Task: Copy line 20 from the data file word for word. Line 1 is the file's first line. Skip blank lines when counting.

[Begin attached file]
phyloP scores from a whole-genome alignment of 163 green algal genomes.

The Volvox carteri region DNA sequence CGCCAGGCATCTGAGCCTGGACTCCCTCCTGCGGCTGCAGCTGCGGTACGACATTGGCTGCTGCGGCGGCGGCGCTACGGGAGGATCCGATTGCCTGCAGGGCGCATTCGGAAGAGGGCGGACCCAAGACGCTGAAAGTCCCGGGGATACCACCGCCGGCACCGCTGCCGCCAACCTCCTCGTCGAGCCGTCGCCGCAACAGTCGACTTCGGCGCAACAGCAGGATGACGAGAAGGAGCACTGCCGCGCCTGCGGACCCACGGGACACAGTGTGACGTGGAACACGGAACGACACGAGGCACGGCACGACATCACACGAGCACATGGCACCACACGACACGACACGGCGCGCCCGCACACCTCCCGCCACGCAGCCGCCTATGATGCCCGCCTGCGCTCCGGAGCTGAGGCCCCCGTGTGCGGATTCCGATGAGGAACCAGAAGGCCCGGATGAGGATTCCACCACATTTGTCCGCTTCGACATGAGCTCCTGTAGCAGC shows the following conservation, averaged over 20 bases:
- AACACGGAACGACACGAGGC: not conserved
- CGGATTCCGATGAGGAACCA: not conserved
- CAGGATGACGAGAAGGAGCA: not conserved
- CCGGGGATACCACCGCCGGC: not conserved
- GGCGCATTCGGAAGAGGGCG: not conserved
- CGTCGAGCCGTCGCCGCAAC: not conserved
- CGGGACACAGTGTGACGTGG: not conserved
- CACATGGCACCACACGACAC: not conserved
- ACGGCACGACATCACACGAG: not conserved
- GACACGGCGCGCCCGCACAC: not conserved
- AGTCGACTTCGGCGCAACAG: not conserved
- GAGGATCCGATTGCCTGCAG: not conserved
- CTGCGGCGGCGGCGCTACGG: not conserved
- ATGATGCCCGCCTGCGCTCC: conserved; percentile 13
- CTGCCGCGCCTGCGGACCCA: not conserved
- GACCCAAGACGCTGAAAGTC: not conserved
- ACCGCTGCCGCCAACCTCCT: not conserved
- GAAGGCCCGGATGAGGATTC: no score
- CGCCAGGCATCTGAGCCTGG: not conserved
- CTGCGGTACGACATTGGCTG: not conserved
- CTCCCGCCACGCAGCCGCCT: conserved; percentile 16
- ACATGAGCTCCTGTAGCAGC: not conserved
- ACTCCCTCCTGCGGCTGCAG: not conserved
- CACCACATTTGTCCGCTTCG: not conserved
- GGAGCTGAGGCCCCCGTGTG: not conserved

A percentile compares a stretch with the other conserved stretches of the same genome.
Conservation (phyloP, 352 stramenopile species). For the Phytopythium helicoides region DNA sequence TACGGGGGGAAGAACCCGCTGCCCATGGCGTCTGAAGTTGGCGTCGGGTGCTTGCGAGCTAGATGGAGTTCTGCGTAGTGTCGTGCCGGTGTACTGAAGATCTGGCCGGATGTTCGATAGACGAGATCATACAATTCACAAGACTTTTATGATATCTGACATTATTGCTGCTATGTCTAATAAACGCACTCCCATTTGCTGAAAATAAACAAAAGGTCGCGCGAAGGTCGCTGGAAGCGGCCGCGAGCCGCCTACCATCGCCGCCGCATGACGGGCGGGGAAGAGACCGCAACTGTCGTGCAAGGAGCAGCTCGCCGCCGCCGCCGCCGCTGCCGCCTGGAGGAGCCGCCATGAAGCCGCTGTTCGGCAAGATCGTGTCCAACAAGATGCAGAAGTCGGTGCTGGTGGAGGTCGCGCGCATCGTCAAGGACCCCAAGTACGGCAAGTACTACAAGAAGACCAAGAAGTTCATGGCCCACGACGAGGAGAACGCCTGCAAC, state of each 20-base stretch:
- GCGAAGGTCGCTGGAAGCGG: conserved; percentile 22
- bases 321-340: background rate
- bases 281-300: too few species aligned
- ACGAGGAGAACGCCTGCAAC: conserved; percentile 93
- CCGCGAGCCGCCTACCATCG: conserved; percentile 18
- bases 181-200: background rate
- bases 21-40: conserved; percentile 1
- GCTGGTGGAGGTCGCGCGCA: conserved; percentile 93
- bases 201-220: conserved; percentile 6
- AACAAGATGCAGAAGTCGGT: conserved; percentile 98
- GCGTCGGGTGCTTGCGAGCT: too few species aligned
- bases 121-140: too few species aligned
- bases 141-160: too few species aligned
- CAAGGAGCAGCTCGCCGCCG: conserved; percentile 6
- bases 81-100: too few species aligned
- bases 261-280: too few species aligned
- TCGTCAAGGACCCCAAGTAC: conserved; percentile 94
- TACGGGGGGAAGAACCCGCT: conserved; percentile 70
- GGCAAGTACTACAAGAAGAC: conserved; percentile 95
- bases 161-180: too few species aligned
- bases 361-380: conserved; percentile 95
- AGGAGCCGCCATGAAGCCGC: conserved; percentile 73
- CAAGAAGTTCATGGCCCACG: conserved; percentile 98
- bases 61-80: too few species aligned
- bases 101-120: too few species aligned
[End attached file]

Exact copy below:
- GAAGGCCCGGATGAGGATTC: no score